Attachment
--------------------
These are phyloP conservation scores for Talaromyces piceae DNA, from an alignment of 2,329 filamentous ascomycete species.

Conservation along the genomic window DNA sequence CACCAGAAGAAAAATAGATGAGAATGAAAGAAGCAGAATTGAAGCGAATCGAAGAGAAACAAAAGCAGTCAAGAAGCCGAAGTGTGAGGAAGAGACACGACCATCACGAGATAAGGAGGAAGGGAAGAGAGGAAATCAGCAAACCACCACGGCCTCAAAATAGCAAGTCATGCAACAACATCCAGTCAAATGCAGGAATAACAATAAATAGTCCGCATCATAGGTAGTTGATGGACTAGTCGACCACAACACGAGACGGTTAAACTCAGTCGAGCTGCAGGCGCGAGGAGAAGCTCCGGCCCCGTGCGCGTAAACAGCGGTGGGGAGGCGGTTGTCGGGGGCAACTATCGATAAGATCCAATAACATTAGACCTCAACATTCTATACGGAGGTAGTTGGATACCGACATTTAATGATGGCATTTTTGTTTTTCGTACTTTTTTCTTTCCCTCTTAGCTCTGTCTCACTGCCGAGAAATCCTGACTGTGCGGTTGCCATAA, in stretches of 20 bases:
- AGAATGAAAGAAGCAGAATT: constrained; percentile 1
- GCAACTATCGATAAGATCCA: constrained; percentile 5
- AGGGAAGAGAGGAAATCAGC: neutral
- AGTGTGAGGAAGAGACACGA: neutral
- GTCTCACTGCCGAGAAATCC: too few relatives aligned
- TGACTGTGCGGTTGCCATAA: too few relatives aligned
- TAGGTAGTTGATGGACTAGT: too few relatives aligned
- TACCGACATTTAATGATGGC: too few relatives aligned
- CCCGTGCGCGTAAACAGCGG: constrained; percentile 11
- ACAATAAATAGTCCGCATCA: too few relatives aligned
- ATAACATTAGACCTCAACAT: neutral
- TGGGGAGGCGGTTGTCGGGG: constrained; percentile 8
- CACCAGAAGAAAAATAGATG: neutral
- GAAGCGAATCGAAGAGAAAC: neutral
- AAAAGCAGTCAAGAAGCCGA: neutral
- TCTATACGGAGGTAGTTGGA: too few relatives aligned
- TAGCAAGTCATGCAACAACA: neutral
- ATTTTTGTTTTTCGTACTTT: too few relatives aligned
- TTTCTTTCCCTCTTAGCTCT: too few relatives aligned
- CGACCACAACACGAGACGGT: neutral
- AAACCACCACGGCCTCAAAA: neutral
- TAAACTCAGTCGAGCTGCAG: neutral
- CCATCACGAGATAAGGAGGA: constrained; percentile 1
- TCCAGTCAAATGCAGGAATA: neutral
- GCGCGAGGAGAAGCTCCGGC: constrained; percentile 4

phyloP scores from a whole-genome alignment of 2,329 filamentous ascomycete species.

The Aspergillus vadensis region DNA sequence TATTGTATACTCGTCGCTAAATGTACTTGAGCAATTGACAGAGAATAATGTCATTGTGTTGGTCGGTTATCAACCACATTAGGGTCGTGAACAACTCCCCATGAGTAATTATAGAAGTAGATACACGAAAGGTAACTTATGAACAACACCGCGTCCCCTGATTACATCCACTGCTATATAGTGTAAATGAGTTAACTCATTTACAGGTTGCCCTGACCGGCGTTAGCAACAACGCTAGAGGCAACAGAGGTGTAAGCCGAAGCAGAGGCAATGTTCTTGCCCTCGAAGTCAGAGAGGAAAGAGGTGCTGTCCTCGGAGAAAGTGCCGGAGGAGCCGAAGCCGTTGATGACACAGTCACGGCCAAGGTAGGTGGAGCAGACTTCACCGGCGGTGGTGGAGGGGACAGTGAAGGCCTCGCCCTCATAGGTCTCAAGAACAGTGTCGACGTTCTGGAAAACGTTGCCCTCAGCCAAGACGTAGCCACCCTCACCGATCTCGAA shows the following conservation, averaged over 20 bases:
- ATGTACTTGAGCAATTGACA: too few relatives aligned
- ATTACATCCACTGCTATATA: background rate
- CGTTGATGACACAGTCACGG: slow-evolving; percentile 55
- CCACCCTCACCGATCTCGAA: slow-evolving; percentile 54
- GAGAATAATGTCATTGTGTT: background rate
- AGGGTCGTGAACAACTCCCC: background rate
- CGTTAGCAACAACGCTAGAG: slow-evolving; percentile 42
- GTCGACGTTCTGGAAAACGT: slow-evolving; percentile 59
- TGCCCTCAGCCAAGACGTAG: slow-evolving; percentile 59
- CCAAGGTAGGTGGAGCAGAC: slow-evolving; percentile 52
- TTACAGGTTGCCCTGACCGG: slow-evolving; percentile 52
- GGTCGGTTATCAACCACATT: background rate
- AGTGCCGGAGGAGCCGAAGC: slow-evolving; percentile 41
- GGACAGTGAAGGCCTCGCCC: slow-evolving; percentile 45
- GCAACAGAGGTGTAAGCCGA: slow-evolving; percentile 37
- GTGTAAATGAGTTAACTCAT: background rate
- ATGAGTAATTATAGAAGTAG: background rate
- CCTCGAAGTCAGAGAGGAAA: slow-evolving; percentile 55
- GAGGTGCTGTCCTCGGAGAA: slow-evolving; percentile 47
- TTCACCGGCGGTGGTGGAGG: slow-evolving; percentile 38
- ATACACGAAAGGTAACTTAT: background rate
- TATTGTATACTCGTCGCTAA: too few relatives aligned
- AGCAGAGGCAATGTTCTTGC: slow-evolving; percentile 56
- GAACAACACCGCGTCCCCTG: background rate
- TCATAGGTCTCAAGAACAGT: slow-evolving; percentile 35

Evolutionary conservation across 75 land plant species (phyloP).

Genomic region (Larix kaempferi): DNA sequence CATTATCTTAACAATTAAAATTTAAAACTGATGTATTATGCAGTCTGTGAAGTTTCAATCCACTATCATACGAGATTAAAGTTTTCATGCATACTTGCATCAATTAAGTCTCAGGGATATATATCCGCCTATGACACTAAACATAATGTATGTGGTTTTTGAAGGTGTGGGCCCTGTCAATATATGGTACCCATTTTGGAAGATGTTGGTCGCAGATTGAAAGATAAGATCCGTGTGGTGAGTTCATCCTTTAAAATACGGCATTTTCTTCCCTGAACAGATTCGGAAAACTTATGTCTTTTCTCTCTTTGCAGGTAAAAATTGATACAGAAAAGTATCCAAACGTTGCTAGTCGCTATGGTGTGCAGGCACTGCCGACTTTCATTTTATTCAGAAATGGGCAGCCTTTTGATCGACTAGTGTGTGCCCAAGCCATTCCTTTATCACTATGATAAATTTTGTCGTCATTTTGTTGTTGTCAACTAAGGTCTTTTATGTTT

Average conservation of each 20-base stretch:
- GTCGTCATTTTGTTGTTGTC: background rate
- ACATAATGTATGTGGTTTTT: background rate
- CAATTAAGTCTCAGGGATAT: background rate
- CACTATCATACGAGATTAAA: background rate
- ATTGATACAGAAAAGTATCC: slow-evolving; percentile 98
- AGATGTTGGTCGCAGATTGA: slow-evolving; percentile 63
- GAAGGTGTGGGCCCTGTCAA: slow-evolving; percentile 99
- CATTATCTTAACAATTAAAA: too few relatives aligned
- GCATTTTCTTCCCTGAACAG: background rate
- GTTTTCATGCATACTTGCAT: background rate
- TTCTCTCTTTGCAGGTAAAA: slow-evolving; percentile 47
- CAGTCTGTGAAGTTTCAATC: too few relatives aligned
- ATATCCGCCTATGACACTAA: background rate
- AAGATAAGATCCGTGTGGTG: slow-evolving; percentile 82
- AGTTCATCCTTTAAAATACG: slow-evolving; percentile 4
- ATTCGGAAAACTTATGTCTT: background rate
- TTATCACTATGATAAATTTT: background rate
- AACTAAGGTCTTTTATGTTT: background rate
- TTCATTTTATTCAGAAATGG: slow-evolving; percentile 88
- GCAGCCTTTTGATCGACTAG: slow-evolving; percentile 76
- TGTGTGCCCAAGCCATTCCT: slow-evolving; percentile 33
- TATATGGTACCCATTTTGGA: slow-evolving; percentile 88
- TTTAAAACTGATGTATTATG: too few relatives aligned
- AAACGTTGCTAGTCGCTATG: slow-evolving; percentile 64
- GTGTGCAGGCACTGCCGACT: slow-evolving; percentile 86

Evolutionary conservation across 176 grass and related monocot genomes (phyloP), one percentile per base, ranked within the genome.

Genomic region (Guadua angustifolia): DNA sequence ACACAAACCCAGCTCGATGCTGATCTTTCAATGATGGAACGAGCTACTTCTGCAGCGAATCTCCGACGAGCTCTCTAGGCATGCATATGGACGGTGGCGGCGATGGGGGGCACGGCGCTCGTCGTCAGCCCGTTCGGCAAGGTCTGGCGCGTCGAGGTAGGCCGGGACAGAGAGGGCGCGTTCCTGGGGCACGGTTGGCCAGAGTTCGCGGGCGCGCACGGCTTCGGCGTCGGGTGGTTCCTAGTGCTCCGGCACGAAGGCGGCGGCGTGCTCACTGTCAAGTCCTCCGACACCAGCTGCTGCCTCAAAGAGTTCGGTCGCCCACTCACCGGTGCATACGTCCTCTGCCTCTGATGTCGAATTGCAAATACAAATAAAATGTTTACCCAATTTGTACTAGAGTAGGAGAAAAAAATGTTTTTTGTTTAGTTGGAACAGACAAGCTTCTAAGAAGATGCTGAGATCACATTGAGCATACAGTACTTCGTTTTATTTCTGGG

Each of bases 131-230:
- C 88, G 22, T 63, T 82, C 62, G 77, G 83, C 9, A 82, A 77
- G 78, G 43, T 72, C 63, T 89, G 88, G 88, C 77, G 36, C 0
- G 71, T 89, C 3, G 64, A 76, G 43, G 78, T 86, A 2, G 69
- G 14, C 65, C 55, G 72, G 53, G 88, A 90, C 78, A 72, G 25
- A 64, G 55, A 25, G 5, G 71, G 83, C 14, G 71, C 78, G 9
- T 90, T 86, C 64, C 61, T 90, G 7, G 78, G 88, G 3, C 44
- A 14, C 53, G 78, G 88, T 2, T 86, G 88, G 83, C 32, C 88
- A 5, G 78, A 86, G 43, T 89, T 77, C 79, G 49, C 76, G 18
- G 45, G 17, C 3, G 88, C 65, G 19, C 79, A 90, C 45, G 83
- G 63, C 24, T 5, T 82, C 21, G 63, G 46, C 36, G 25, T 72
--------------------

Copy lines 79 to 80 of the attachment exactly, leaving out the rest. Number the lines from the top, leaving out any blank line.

- TATATGGTACCCATTTTGGA: slow-evolving; percentile 88
- TTTAAAACTGATGTATTATG: too few relatives aligned